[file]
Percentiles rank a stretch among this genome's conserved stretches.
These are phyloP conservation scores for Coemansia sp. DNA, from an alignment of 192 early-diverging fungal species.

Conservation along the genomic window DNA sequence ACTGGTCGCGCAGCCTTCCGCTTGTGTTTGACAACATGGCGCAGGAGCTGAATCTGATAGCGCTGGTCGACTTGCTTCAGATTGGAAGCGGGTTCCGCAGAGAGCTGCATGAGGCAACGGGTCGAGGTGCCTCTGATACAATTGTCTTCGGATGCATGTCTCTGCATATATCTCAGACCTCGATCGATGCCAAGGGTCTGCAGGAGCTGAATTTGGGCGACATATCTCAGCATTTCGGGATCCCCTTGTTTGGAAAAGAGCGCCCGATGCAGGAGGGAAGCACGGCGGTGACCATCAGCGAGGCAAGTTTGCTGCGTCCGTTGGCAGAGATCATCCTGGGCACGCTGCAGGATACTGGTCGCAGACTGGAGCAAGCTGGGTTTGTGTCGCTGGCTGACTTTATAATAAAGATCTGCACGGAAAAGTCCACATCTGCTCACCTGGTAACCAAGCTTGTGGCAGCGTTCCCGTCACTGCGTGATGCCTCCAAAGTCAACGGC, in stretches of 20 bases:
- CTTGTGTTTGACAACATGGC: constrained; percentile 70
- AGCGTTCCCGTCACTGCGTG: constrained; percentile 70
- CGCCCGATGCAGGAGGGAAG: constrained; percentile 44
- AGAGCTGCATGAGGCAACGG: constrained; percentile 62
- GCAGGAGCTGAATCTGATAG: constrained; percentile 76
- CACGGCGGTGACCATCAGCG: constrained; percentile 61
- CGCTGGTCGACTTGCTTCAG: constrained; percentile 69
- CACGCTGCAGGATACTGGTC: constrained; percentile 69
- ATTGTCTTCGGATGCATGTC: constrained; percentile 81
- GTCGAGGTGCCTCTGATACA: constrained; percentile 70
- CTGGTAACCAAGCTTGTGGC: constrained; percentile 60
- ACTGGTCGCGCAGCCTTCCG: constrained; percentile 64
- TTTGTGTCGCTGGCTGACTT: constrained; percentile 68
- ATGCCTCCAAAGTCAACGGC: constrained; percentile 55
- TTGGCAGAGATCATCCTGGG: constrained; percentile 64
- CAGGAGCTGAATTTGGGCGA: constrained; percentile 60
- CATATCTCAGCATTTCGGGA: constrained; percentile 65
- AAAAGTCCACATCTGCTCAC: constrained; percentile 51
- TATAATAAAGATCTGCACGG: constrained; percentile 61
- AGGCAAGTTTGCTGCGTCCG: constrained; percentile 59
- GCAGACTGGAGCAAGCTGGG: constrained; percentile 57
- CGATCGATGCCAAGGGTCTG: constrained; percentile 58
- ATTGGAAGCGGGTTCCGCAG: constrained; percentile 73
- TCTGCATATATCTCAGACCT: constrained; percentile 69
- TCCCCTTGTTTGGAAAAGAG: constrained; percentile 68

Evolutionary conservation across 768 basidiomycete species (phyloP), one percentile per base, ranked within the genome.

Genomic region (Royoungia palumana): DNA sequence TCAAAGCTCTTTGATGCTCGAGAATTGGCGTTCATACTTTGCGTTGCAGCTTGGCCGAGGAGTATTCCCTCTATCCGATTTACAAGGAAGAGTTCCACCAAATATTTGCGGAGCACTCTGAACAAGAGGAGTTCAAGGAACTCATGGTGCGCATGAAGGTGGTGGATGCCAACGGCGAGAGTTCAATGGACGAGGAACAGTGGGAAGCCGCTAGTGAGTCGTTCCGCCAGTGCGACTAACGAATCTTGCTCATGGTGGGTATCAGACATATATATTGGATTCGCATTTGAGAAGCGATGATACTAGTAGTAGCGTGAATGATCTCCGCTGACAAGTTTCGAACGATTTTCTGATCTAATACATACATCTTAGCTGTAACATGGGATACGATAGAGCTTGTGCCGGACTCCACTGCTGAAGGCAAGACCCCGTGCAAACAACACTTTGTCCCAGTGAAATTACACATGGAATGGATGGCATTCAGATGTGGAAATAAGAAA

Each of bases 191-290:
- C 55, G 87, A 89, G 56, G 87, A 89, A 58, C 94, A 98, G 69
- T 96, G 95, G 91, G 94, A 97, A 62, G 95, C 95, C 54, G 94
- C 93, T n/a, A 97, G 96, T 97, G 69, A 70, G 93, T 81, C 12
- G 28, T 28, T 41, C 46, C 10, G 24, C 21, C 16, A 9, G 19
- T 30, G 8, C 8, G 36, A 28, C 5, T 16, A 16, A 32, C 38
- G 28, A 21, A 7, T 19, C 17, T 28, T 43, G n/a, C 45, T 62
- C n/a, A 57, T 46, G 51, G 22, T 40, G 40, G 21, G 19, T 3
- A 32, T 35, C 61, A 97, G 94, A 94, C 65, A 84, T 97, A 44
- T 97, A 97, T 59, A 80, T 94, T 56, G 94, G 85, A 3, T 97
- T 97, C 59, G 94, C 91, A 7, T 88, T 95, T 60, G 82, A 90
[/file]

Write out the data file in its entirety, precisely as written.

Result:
Percentiles rank a stretch among this genome's conserved stretches.
These are phyloP conservation scores for Coemansia sp. DNA, from an alignment of 192 early-diverging fungal species.

Conservation along the genomic window DNA sequence ACTGGTCGCGCAGCCTTCCGCTTGTGTTTGACAACATGGCGCAGGAGCTGAATCTGATAGCGCTGGTCGACTTGCTTCAGATTGGAAGCGGGTTCCGCAGAGAGCTGCATGAGGCAACGGGTCGAGGTGCCTCTGATACAATTGTCTTCGGATGCATGTCTCTGCATATATCTCAGACCTCGATCGATGCCAAGGGTCTGCAGGAGCTGAATTTGGGCGACATATCTCAGCATTTCGGGATCCCCTTGTTTGGAAAAGAGCGCCCGATGCAGGAGGGAAGCACGGCGGTGACCATCAGCGAGGCAAGTTTGCTGCGTCCGTTGGCAGAGATCATCCTGGGCACGCTGCAGGATACTGGTCGCAGACTGGAGCAAGCTGGGTTTGTGTCGCTGGCTGACTTTATAATAAAGATCTGCACGGAAAAGTCCACATCTGCTCACCTGGTAACCAAGCTTGTGGCAGCGTTCCCGTCACTGCGTGATGCCTCCAAAGTCAACGGC, in stretches of 20 bases:
- CTTGTGTTTGACAACATGGC: constrained; percentile 70
- AGCGTTCCCGTCACTGCGTG: constrained; percentile 70
- CGCCCGATGCAGGAGGGAAG: constrained; percentile 44
- AGAGCTGCATGAGGCAACGG: constrained; percentile 62
- GCAGGAGCTGAATCTGATAG: constrained; percentile 76
- CACGGCGGTGACCATCAGCG: constrained; percentile 61
- CGCTGGTCGACTTGCTTCAG: constrained; percentile 69
- CACGCTGCAGGATACTGGTC: constrained; percentile 69
- ATTGTCTTCGGATGCATGTC: constrained; percentile 81
- GTCGAGGTGCCTCTGATACA: constrained; percentile 70
- CTGGTAACCAAGCTTGTGGC: constrained; percentile 60
- ACTGGTCGCGCAGCCTTCCG: constrained; percentile 64
- TTTGTGTCGCTGGCTGACTT: constrained; percentile 68
- ATGCCTCCAAAGTCAACGGC: constrained; percentile 55
- TTGGCAGAGATCATCCTGGG: constrained; percentile 64
- CAGGAGCTGAATTTGGGCGA: constrained; percentile 60
- CATATCTCAGCATTTCGGGA: constrained; percentile 65
- AAAAGTCCACATCTGCTCAC: constrained; percentile 51
- TATAATAAAGATCTGCACGG: constrained; percentile 61
- AGGCAAGTTTGCTGCGTCCG: constrained; percentile 59
- GCAGACTGGAGCAAGCTGGG: constrained; percentile 57
- CGATCGATGCCAAGGGTCTG: constrained; percentile 58
- ATTGGAAGCGGGTTCCGCAG: constrained; percentile 73
- TCTGCATATATCTCAGACCT: constrained; percentile 69
- TCCCCTTGTTTGGAAAAGAG: constrained; percentile 68

Evolutionary conservation across 768 basidiomycete species (phyloP), one percentile per base, ranked within the genome.

Genomic region (Royoungia palumana): DNA sequence TCAAAGCTCTTTGATGCTCGAGAATTGGCGTTCATACTTTGCGTTGCAGCTTGGCCGAGGAGTATTCCCTCTATCCGATTTACAAGGAAGAGTTCCACCAAATATTTGCGGAGCACTCTGAACAAGAGGAGTTCAAGGAACTCATGGTGCGCATGAAGGTGGTGGATGCCAACGGCGAGAGTTCAATGGACGAGGAACAGTGGGAAGCCGCTAGTGAGTCGTTCCGCCAGTGCGACTAACGAATCTTGCTCATGGTGGGTATCAGACATATATATTGGATTCGCATTTGAGAAGCGATGATACTAGTAGTAGCGTGAATGATCTCCGCTGACAAGTTTCGAACGATTTTCTGATCTAATACATACATCTTAGCTGTAACATGGGATACGATAGAGCTTGTGCCGGACTCCACTGCTGAAGGCAAGACCCCGTGCAAACAACACTTTGTCCCAGTGAAATTACACATGGAATGGATGGCATTCAGATGTGGAAATAAGAAA

Each of bases 191-290:
- C 55, G 87, A 89, G 56, G 87, A 89, A 58, C 94, A 98, G 69
- T 96, G 95, G 91, G 94, A 97, A 62, G 95, C 95, C 54, G 94
- C 93, T n/a, A 97, G 96, T 97, G 69, A 70, G 93, T 81, C 12
- G 28, T 28, T 41, C 46, C 10, G 24, C 21, C 16, A 9, G 19
- T 30, G 8, C 8, G 36, A 28, C 5, T 16, A 16, A 32, C 38
- G 28, A 21, A 7, T 19, C 17, T 28, T 43, G n/a, C 45, T 62
- C n/a, A 57, T 46, G 51, G 22, T 40, G 40, G 21, G 19, T 3
- A 32, T 35, C 61, A 97, G 94, A 94, C 65, A 84, T 97, A 44
- T 97, A 97, T 59, A 80, T 94, T 56, G 94, G 85, A 3, T 97
- T 97, C 59, G 94, C 91, A 7, T 88, T 95, T 60, G 82, A 90